The race for the Democratic presidential nomination did not end Tuesday night.
A split result — North Carolina solidly for Barack Obama, Indiana narrowly for Hillary Clinton — has cheated the party of the defining moment many had hoped for.
But the two states have sent important signals.
* Obama is much closer to the nomination. His delegate total was boosted by the combination of the big win in North Carolina and the very-nearly even result in Indiana. Also, the voting patterns suggest that, when all is said and done in June, the senator from Illinois will lead the popular vote. That denies Clinton an appeal she’s hoped to have for super delegates.
* Obama does not appear to have been so badly harmed by the Rev. Jeremiah Wright controversy as many pundits imagined would be the case. Almost half the voters in both Indiana and North Carolina said that the debate about the candidate’s former pastor was an “important” factor in the contest. But the senator from Illinois essentially won the sort of places he has been winning and lost the sort of places he has been losing before the Wright controversy stirred up.
* Obama is still having trouble “closing the deal.” His win in North Carolina was a comfortable one. But the loss in Indiana was agonizing. The senator needed to win a state where Clinton was presumed to be ahead. That meant he had to take Indiana. It didn’t quite happen.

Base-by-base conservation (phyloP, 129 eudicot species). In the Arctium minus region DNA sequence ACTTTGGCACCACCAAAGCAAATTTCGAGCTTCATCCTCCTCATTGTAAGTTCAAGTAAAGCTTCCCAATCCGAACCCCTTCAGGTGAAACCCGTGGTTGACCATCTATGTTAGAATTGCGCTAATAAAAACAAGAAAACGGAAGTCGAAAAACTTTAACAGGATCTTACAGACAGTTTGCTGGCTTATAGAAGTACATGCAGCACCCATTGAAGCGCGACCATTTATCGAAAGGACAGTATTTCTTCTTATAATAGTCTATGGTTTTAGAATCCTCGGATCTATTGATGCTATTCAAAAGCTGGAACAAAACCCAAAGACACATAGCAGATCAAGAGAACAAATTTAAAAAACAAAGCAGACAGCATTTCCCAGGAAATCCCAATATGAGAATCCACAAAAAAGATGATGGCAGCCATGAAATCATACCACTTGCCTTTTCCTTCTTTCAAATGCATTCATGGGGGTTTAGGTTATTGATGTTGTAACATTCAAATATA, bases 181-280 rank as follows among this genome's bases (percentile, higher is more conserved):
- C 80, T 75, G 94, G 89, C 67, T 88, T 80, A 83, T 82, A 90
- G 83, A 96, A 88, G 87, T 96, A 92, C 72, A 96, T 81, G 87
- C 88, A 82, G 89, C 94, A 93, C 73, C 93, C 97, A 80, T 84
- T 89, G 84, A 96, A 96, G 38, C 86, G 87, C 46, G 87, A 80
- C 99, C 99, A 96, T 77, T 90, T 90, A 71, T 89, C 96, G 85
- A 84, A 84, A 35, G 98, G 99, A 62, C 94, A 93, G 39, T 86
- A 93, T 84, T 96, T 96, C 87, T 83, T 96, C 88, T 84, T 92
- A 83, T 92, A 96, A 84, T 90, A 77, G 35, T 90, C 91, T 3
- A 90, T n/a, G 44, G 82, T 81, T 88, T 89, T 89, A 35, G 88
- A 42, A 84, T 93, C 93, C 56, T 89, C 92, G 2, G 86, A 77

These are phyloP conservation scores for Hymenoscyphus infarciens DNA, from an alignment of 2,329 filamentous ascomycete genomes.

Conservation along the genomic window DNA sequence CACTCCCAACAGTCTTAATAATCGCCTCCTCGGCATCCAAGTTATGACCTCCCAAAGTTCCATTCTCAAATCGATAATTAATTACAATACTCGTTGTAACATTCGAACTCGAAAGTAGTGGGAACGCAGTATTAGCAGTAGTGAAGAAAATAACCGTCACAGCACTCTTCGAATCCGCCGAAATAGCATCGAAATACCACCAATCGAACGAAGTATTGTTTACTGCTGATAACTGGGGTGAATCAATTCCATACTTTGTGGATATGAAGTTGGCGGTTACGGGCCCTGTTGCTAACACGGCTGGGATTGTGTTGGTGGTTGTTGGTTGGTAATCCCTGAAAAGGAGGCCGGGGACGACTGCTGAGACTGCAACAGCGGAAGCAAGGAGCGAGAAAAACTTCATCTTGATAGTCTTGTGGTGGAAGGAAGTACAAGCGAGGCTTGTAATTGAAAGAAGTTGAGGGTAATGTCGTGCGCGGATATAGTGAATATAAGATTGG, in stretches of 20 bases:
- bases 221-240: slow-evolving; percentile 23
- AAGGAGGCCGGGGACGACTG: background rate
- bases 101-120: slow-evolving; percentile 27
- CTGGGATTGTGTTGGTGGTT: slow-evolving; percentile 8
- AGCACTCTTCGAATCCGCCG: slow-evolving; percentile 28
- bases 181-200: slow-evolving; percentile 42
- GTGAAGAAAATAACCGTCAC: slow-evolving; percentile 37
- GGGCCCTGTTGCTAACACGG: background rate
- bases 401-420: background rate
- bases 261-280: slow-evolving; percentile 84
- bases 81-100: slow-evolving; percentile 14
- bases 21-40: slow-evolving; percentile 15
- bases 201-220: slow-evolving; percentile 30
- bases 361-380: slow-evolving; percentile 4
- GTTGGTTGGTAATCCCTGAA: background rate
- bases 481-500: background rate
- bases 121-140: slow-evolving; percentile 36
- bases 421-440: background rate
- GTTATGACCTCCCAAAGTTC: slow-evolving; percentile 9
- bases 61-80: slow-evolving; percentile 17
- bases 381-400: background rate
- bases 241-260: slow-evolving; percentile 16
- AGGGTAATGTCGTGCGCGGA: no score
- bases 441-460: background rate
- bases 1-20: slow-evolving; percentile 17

* Clinton did not win where she needed to. She sent husband Bill to North Carolina, hoping he could swing rural white Democrats in a southern state to his side. The former president spent much of the last week in small towns and cities. But Obama still secured more than a third of the white vote, which in combination with his strong African-American vote prevented Clinton from getting close in a state where she really needed to win.
* African-American support for Barack Obama is solidifying. Where Obama won 78 percent of the African-American vote when South Carolina voted in January. Today, in North Carolina he was well over 90 percent. In Indiana, Obama won an even higher percentage of the African-American vote.
* Obama still has a lot of work to do with white working-class voters. The risk to his candidacy has less to do with the nomination race than with the fall. In both North Carolina and Indiana, roughly half of Clinton backers indicated that they would not vote for Obama if he is the Democratic nominee in the fall. Most of the voters in that group told exit pollsters they would cast their ballots for Republican John McCain.